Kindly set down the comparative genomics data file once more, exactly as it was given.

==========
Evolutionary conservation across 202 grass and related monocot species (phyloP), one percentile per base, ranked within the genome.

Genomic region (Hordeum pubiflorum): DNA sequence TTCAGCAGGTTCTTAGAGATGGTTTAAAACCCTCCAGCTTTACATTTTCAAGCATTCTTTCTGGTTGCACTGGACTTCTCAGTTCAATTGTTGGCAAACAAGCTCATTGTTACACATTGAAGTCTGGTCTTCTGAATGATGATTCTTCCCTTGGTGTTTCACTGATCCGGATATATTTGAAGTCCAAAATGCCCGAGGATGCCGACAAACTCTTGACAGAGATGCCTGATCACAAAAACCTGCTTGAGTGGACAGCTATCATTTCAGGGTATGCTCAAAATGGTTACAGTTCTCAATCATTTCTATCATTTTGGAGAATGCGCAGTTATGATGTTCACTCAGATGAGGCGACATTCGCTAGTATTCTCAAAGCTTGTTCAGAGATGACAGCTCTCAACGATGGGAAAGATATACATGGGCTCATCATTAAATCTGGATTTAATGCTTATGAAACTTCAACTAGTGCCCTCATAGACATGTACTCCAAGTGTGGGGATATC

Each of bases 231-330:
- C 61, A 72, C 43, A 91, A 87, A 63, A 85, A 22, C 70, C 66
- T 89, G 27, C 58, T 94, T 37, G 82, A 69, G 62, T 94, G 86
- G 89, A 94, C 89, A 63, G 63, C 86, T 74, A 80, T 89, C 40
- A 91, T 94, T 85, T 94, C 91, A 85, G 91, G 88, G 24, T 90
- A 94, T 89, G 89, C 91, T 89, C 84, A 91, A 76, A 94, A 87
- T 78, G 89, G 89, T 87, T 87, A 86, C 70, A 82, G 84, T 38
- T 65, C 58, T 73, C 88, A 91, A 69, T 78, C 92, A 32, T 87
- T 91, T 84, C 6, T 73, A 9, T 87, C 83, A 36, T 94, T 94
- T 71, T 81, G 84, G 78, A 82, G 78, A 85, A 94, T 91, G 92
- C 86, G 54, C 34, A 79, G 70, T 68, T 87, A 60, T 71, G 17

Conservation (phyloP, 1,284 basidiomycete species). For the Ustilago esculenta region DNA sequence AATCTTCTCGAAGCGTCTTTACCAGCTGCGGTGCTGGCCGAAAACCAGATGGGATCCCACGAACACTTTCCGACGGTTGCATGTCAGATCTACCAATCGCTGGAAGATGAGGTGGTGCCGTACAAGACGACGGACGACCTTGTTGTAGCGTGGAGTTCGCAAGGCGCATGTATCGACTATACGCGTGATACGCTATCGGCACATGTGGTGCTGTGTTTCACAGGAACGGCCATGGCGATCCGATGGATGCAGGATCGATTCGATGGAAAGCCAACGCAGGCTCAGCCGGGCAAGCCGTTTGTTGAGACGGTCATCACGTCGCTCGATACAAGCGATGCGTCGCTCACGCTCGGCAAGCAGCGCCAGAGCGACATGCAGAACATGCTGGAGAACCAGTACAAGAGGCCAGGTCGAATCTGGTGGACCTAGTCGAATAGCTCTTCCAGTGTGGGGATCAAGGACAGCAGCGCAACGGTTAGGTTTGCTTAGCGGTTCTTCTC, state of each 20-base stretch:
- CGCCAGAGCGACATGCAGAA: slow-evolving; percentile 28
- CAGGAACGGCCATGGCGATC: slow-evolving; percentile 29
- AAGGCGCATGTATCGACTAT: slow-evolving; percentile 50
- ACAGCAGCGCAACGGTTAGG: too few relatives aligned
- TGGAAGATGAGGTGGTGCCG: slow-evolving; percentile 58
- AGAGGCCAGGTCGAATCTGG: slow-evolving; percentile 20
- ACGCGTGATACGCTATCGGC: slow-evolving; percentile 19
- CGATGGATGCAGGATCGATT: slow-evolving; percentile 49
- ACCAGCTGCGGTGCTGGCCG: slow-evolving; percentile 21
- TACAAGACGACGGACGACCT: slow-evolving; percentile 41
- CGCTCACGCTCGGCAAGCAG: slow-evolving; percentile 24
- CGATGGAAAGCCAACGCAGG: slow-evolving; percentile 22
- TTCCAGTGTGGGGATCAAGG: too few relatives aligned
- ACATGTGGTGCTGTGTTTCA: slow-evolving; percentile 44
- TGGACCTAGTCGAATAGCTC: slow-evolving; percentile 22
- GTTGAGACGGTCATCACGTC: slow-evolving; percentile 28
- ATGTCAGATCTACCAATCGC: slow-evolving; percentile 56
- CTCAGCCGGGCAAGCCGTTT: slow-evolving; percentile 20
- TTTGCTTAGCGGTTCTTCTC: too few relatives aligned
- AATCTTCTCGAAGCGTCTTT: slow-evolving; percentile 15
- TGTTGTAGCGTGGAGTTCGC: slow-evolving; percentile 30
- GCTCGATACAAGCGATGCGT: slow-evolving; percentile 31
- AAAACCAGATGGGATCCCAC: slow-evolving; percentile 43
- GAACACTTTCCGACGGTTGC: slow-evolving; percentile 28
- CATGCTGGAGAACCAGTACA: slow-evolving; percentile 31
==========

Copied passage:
Evolutionary conservation across 202 grass and related monocot species (phyloP), one percentile per base, ranked within the genome.

Genomic region (Hordeum pubiflorum): DNA sequence TTCAGCAGGTTCTTAGAGATGGTTTAAAACCCTCCAGCTTTACATTTTCAAGCATTCTTTCTGGTTGCACTGGACTTCTCAGTTCAATTGTTGGCAAACAAGCTCATTGTTACACATTGAAGTCTGGTCTTCTGAATGATGATTCTTCCCTTGGTGTTTCACTGATCCGGATATATTTGAAGTCCAAAATGCCCGAGGATGCCGACAAACTCTTGACAGAGATGCCTGATCACAAAAACCTGCTTGAGTGGACAGCTATCATTTCAGGGTATGCTCAAAATGGTTACAGTTCTCAATCATTTCTATCATTTTGGAGAATGCGCAGTTATGATGTTCACTCAGATGAGGCGACATTCGCTAGTATTCTCAAAGCTTGTTCAGAGATGACAGCTCTCAACGATGGGAAAGATATACATGGGCTCATCATTAAATCTGGATTTAATGCTTATGAAACTTCAACTAGTGCCCTCATAGACATGTACTCCAAGTGTGGGGATATC

Each of bases 231-330:
- C 61, A 72, C 43, A 91, A 87, A 63, A 85, A 22, C 70, C 66
- T 89, G 27, C 58, T 94, T 37, G 82, A 69, G 62, T 94, G 86
- G 89, A 94, C 89, A 63, G 63, C 86, T 74, A 80, T 89, C 40
- A 91, T 94, T 85, T 94, C 91, A 85, G 91, G 88, G 24, T 90
- A 94, T 89, G 89, C 91, T 89, C 84, A 91, A 76, A 94, A 87
- T 78, G 89, G 89, T 87, T 87, A 86, C 70, A 82, G 84, T 38
- T 65, C 58, T 73, C 88, A 91, A 69, T 78, C 92, A 32, T 87
- T 91, T 84, C 6, T 73, A 9, T 87, C 83, A 36, T 94, T 94
- T 71, T 81, G 84, G 78, A 82, G 78, A 85, A 94, T 91, G 92
- C 86, G 54, C 34, A 79, G 70, T 68, T 87, A 60, T 71, G 17

Conservation (phyloP, 1,284 basidiomycete species). For the Ustilago esculenta region DNA sequence AATCTTCTCGAAGCGTCTTTACCAGCTGCGGTGCTGGCCGAAAACCAGATGGGATCCCACGAACACTTTCCGACGGTTGCATGTCAGATCTACCAATCGCTGGAAGATGAGGTGGTGCCGTACAAGACGACGGACGACCTTGTTGTAGCGTGGAGTTCGCAAGGCGCATGTATCGACTATACGCGTGATACGCTATCGGCACATGTGGTGCTGTGTTTCACAGGAACGGCCATGGCGATCCGATGGATGCAGGATCGATTCGATGGAAAGCCAACGCAGGCTCAGCCGGGCAAGCCGTTTGTTGAGACGGTCATCACGTCGCTCGATACAAGCGATGCGTCGCTCACGCTCGGCAAGCAGCGCCAGAGCGACATGCAGAACATGCTGGAGAACCAGTACAAGAGGCCAGGTCGAATCTGGTGGACCTAGTCGAATAGCTCTTCCAGTGTGGGGATCAAGGACAGCAGCGCAACGGTTAGGTTTGCTTAGCGGTTCTTCTC, state of each 20-base stretch:
- CGCCAGAGCGACATGCAGAA: slow-evolving; percentile 28
- CAGGAACGGCCATGGCGATC: slow-evolving; percentile 29
- AAGGCGCATGTATCGACTAT: slow-evolving; percentile 50
- ACAGCAGCGCAACGGTTAGG: too few relatives aligned
- TGGAAGATGAGGTGGTGCCG: slow-evolving; percentile 58
- AGAGGCCAGGTCGAATCTGG: slow-evolving; percentile 20
- ACGCGTGATACGCTATCGGC: slow-evolving; percentile 19
- CGATGGATGCAGGATCGATT: slow-evolving; percentile 49
- ACCAGCTGCGGTGCTGGCCG: slow-evolving; percentile 21
- TACAAGACGACGGACGACCT: slow-evolving; percentile 41
- CGCTCACGCTCGGCAAGCAG: slow-evolving; percentile 24
- CGATGGAAAGCCAACGCAGG: slow-evolving; percentile 22
- TTCCAGTGTGGGGATCAAGG: too few relatives aligned
- ACATGTGGTGCTGTGTTTCA: slow-evolving; percentile 44
- TGGACCTAGTCGAATAGCTC: slow-evolving; percentile 22
- GTTGAGACGGTCATCACGTC: slow-evolving; percentile 28
- ATGTCAGATCTACCAATCGC: slow-evolving; percentile 56
- CTCAGCCGGGCAAGCCGTTT: slow-evolving; percentile 20
- TTTGCTTAGCGGTTCTTCTC: too few relatives aligned
- AATCTTCTCGAAGCGTCTTT: slow-evolving; percentile 15
- TGTTGTAGCGTGGAGTTCGC: slow-evolving; percentile 30
- GCTCGATACAAGCGATGCGT: slow-evolving; percentile 31
- AAAACCAGATGGGATCCCAC: slow-evolving; percentile 43
- GAACACTTTCCGACGGTTGC: slow-evolving; percentile 28
- CATGCTGGAGAACCAGTACA: slow-evolving; percentile 31